It was fifty years ago this summer that the lead singer of a band from a working class Detroit suburb screamed into a mic, “Kick out the jams, motherfucker,” inaugurating a wild ride into rock history.
The music of the MC5, whose combination of rock and roll power, attitude, and connection to the revolutionary White Panther Party, made them, and their poet, marijuana advocate manager, John Sinclair, frequent targets for police suppression, arrest, and violence.
The band, which set standards for power rock and the punk movement to follow, bookended the opening and closing of Detroit’s legendary Grande Ballroom between 1966 and 1972 where they shared billing with rock and roll greats like the Who, Creem, and the late BB King.
The Five practiced in the basement of our Detroit Fifth Estate office while the staff laid out the then weekly paper which undoubtedly accounts for much of the hearing loss experienced by older FE members. The band also played for numerous benefits to support our publishing efforts.
Three of the original members, Rob Tyner, Fred “Sonic” Smith, and Michael Davis have passed away, but guitarist Wayne Kramer and drummer, Dennis Thompson, carry on the group’s spirit.
The MC5 are being honored this summer by a commemorative exhibit at the Lincoln Park Historical Museum in the suburb from which they hailed. Information at lphistorical.org.
Canek Sanchez Guevara 1974-2015
Che’s anarchist grandson, a rebellious writer, musician, photographer and talented graphic artist, as well as an anarchist, died during heart surgery in Mexico City on January 21 at age 40.
Born in Havana, as a teenager he became disgusted by the Castro regime’s persecution of artists, writers and others.
At 22, he went into exile in Mexico to fight what he called the Cuban “monarchy” led by the man he had known as “Uncle Fidel.”
Sanchez Guevara was active in the Cuban Libertarian Movement In Exile for many years, and wrote for Mexican anarchist publications such as Letras Libres and Milenio Semanal.
He asserted that the Cuban revolution had given birth to a socialist bourgeoisie and to repressive apparatuses for defending the bureaucracy from the people it claimed to represent.
He denounced “the criminalization of difference, the persecution of homosexuals, hippies, free thinkers, trade unionists and artists.”
International Solidarity Campaign For Alexander Kolchenko
In today’s Russia, any activist—anarchist, left-wing, or liberal—can be labeled as an enemy of the state and locked up. The authorities’ persecution of dissenters intensified after the Russian 2014 annexation of Crimea.
In May 2014, a 26-year-old Crimean anarchist, Alexander Kolchenko, was arrested, along with Ukrainian filmmaker, Oleg Sentsov, and two local activists, Gennady Afanasiev and Alexei Chirnii.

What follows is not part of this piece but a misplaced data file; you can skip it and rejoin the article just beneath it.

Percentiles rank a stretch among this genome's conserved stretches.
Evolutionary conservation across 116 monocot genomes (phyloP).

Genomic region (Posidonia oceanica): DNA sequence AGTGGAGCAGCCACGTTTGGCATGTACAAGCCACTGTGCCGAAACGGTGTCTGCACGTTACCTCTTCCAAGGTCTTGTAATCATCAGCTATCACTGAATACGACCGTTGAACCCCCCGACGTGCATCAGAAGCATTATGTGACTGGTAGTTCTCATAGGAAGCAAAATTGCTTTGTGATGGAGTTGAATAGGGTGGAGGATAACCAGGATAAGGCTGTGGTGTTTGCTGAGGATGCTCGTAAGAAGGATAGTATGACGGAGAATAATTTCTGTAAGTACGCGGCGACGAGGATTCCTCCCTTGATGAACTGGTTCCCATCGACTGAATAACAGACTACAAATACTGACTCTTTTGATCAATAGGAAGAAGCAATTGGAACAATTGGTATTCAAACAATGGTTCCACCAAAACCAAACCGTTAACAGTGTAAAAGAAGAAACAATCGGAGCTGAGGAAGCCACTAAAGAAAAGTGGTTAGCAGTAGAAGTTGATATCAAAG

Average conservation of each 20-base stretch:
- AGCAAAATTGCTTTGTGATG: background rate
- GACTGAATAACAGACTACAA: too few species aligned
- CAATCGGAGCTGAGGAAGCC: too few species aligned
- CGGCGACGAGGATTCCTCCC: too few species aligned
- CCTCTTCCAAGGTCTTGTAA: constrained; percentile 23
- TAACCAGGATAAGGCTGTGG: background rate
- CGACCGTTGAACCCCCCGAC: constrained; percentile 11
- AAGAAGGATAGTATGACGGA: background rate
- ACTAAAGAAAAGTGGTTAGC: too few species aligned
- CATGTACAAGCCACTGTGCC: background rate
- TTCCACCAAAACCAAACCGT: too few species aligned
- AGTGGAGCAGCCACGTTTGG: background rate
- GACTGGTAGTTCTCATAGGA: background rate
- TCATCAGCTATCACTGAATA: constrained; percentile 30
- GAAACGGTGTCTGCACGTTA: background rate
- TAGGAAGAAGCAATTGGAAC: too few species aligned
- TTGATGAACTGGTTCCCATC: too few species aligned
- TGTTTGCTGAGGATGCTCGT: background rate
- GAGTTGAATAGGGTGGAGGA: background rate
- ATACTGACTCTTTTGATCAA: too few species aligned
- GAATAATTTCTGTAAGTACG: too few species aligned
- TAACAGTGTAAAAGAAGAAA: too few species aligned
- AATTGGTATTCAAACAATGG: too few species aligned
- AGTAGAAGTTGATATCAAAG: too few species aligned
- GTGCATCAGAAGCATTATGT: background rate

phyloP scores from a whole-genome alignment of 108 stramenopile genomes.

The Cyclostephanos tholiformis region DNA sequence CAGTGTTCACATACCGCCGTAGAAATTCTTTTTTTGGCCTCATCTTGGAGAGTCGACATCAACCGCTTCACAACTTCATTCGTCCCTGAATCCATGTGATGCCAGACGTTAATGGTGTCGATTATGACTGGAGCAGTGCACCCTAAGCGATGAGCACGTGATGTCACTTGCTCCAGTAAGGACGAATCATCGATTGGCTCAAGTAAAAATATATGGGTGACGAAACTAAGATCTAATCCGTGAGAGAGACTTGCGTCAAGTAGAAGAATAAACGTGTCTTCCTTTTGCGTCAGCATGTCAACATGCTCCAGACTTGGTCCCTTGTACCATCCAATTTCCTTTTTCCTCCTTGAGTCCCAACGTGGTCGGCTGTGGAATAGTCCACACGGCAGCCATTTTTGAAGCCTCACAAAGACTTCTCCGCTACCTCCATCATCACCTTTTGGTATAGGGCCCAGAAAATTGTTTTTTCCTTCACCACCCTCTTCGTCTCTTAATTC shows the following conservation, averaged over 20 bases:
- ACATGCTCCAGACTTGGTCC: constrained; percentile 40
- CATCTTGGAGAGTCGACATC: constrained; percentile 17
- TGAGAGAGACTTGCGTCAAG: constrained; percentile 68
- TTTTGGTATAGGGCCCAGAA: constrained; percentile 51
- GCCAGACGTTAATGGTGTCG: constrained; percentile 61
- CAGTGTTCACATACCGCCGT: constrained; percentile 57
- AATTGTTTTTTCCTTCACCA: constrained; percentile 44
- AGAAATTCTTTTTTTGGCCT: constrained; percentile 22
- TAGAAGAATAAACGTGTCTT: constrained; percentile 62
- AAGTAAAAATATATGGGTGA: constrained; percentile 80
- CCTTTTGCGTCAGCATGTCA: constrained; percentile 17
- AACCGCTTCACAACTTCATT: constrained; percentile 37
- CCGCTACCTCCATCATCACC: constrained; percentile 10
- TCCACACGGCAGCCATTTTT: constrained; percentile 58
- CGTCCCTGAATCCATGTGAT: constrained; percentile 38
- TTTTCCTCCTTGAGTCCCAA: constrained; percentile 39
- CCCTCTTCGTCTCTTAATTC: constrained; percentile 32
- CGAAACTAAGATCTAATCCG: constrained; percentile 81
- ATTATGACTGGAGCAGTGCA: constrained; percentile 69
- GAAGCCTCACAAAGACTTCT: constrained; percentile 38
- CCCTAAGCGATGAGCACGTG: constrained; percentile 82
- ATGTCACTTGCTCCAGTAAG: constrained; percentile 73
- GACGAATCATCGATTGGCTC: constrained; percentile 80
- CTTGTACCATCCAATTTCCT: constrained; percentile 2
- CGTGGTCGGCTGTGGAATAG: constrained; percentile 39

They are accused by the Russian security agency FSB of planning and carrying out what the authorities characterized as “terrorist attacks,” including setting fire to offices of pro-Russian political organizations. They face 20-year sentences if convicted.
Kolchenko is currently being held—essentially as a pre-trial political hostage—in Moscow’s Lefortovo jail.
Letters of support can be sent to: Kolchenko Aleksandru Aleksandrovichu, 1989 g.r, Lefortovskij Val, dom 5, p/ja 201, 111020 Moskva, Russia. Or, at rosuznik.org/write-letter. Also, see Moscow Anarchist Black Cross reports at avtonom.org/en.
Open Road online
The anti-authoritarian paper Open Road, published in Vancouver, Canada, between 1976 and 1990, is now available online for old friends and new readers. It was published by anarchist and anti-authoritarian veterans of the social insurgencies and counter-cultural movements of the 1960s and 1970s.
Complete issues, including artwork, are posted online at zisman.ca/openroad. The paper focused on anarchist cultural issues, native struggles, ecology, prisoner support, and feminism.
For a while, Open Road was the largest circulation English language anarchist publication in North America, with over 18,000 readers in 1980. However, by 1990 it lost a significant amount of readership and was no longer sustainable.
There is more about the paper and a selection of articles in Allan Antliff’s anthology, Only a Beginning (Vancouver: Arsenal Pulp Press, 2004). For more background, see Robert Graham’s Anarchism Weblog at: http://www.zisman.ca/openroad/index.html.
New Vaneigem translation
A 266-page, paperback, English version of Raoul Vaneigem’s latest text, Self-Portraits and Caricatures of the Situationist International (SI), has been translated by Not Bored’s Bill Brown.
As an active participant in the SI during the 1960s, Vaneigem’s descriptions are based on direct personal experience.
The book that made his reputation, The Revolution of Everyday Life, is a trenchant exploration of the potential for refusal and revolt in the subjective ordinary experiences of modern life. For many, it is as important as Guy Debord’s Society of the Spectacle. Vaneigem parted ways with the SI in 1970.
Those interested in learning more about the SI, which played such an influential role in the French insurrectionary activities of 1968, should read this book. Available from Colossal Books, P.O. Box 140041, Brooklyn NY 11214, or free online at notbored.org/caricatures.pdf